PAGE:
The Studio Musician's Handbook ever since it was released. Every day there seems to be more searches and emails about studio musicians, so I thought I'd provide a brief excerpt from the book regarding what makes a studio musician different from a really good player.
There are a number of traits that you'll find common in all studio musicians.
A studio musician:
Has Great Chops - Studio musicians are expected to be creative, extremely versatile, and have a formidable skill set. They are usually the best musicians in town in terms of plain physical dexterity, and are able to play numerous styles convincingly. Your ability to read music will determine the type of sessions you can play on. For record dates, the ability to read and transcribe lead sheets is essential, but many other sessions like jingles and television and movie scores require expert sight reading.
Has Great Gear - A wide variety of gear in excellent working order is a must. Having only one sound makes for a boring recording, so the wider the variety of sounds you can get or the more you can double on other instruments, the more valuable you become.
Is Easy To Work With - Your reputation among other musicians and those in our industry who make the recordings is what gets you hired and keeps you working, so if other session musicians, producers and engineers like you as a person, like how you play, and like the feeling you bring to a session, then you’re more likely to get calls for work. Smiles and a pleasant, accommodating attitude, as well as superb personal hygiene and an appropriate sense of style go really far in the session business. There are a lot of great players out there and unless you’re something unbelievably special, the people paying your check will always take the easiest to work with all things being equal. No back-talk, no sass, no snide remarks, nothing other than a wide smile and a “Tell me what you want,” and “No Problem!” attitude.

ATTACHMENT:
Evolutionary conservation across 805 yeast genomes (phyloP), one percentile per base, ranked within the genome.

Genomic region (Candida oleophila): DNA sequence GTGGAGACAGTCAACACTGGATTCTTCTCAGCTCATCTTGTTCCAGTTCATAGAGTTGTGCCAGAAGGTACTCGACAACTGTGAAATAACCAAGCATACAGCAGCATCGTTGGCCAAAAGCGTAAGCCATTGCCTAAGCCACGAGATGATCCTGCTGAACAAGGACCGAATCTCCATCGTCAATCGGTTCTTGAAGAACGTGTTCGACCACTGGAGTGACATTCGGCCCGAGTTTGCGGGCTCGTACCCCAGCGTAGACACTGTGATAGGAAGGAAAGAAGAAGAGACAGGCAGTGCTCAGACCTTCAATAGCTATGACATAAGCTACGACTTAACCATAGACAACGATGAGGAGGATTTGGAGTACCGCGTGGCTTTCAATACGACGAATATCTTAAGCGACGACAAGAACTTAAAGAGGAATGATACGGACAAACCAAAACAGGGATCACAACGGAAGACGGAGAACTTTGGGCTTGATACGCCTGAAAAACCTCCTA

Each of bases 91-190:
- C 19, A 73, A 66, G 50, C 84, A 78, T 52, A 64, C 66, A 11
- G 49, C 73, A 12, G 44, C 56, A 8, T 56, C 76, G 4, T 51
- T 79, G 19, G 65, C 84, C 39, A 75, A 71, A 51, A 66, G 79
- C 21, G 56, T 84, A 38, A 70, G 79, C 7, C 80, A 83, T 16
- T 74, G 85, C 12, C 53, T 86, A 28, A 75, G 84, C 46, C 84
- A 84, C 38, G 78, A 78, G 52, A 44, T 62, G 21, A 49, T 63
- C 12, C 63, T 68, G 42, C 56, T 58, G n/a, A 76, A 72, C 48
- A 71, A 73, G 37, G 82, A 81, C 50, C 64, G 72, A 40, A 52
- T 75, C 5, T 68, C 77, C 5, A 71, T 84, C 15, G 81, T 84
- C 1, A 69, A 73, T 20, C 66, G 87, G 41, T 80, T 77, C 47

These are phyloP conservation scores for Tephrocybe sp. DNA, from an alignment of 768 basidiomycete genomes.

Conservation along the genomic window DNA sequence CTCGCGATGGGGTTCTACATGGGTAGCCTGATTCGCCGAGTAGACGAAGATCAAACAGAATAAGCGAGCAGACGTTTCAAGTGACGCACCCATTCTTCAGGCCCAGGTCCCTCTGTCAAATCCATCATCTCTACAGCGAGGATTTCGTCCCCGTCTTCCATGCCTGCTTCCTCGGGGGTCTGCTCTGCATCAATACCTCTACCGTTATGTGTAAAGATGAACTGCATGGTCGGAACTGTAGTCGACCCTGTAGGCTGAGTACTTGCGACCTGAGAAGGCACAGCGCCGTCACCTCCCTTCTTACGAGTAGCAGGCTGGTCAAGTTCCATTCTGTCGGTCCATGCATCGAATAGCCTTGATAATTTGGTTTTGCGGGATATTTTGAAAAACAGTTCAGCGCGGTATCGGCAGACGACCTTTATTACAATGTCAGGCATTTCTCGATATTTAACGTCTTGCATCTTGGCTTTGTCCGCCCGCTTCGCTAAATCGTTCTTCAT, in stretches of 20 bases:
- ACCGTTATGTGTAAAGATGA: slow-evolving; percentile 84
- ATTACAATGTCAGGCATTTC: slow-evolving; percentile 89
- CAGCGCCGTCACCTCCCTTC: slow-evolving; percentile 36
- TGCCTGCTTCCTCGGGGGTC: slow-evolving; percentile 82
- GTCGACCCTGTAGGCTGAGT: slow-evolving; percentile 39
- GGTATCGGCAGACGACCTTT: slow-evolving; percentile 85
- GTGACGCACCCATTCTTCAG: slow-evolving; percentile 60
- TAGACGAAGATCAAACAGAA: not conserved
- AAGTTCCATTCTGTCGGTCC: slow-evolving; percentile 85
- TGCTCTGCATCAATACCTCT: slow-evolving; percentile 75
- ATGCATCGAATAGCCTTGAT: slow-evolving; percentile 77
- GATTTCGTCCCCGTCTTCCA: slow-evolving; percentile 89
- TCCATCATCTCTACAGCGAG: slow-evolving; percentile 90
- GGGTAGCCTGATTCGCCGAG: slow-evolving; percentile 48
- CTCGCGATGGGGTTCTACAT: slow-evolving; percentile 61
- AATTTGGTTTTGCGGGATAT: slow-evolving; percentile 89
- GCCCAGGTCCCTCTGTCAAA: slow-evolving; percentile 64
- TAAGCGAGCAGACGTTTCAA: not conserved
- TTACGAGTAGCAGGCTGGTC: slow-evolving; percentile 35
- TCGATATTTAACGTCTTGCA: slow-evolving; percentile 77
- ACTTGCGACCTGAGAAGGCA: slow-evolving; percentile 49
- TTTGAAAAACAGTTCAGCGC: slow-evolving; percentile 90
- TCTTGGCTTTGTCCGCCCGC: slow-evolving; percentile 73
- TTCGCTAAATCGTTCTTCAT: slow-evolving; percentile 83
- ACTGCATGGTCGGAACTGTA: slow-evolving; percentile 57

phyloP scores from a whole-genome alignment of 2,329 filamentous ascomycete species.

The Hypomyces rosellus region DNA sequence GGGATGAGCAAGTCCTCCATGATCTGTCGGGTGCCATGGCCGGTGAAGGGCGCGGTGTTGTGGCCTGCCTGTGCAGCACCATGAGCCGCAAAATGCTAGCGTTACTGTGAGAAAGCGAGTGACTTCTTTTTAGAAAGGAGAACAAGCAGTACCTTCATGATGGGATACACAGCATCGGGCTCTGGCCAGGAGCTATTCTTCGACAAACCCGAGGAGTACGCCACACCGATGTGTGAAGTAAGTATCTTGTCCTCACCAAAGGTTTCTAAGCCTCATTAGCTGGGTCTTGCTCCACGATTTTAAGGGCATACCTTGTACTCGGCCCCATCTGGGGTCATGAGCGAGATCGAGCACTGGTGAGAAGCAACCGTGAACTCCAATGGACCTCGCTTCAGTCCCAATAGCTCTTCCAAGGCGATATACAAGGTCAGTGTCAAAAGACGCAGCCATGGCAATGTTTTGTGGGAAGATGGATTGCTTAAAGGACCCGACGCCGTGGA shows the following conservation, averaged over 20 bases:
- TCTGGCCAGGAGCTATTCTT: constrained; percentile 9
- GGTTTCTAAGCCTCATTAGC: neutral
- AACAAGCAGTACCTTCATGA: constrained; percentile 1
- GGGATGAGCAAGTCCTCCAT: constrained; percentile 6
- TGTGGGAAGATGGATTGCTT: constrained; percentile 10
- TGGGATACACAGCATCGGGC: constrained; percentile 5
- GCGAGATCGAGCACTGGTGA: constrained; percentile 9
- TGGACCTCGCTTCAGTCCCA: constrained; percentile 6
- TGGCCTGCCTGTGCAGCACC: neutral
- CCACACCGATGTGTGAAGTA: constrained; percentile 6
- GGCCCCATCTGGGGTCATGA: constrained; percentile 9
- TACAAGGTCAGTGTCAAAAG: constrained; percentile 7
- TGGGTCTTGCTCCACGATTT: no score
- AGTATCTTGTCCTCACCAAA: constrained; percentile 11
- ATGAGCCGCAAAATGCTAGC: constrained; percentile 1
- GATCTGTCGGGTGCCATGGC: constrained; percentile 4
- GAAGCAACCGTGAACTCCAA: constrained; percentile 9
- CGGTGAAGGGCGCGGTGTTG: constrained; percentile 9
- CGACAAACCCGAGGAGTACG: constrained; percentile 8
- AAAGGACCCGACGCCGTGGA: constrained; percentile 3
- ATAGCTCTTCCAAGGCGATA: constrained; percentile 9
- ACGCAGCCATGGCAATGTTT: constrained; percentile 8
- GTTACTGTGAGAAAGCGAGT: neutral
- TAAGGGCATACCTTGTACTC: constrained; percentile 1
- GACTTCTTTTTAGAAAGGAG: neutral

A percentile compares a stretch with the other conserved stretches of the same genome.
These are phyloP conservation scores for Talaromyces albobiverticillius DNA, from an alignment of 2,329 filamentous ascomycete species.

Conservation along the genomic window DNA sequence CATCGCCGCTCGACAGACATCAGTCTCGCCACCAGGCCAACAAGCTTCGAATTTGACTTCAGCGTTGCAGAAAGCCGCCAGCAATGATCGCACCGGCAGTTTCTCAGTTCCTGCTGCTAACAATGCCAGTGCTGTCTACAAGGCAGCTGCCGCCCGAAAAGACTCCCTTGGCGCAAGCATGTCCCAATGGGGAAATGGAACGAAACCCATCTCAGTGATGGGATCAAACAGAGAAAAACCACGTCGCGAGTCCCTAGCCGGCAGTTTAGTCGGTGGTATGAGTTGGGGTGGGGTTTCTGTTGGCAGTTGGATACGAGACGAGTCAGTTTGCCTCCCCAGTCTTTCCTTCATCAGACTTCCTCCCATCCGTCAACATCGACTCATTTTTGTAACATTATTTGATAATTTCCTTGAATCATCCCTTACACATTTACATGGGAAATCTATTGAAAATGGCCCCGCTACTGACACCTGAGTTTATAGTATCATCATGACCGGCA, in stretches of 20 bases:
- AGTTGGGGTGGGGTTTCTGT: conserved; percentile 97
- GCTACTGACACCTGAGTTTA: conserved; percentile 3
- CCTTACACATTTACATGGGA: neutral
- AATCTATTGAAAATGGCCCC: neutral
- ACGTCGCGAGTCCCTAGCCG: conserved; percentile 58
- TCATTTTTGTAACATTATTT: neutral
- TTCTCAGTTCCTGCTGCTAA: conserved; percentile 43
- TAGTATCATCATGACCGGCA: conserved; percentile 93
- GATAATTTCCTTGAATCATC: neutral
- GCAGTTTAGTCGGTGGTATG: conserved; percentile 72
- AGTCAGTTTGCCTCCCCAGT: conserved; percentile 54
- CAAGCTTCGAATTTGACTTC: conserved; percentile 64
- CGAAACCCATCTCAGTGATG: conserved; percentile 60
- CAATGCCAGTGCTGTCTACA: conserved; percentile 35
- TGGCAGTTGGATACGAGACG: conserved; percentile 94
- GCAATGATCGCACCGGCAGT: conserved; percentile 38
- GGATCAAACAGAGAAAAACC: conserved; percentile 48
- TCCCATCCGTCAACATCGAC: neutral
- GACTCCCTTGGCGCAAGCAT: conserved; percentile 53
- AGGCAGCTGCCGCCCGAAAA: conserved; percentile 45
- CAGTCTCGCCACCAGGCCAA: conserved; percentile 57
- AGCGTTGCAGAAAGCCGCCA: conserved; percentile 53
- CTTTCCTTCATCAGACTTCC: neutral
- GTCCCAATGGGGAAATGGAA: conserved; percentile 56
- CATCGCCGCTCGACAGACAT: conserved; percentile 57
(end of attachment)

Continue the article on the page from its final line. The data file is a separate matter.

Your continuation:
Has No Ego - Everyone has their own idea of how they should sound, how the song should be played, how others should be playing it, and a host of other musical items both large and small. That all goes out the window when you’re being hired to play on someone’s recording. You’ve got to have a thick skin while recording, and realize that even if the artist-producer-songwriter listens to your idea it might not carry much weight or be acted upon. If they listen to you and actually use one of your suggestions, consider it a good day.
Takes Criticism Well - If you have a fragile ego, being a session musician is not for you. Except for the times when you’re playing a written part, you can bet that every take is going to be listened to under a microscope and picked apart with a fine toothed comb. As difficult as that might seem, you can’t take this personally because the artist-producer-songwriter only wants what’s best for the song. You may play a part with a bitchin’ feel, but if the sound isn’t right and doesn’t mesh with the track, chances are you’ll do it again.
Uses Proper Studio Etiquette - There’s a way to do things in the studio and it differs from playing live. A studio musician’s protocol exists and you’ll be expected to abide by it. There's an entire chapter dedicated to this in The Studio Musician's Handbook, but suffice it to say that if you like being the center of attention, studio work may not be for you.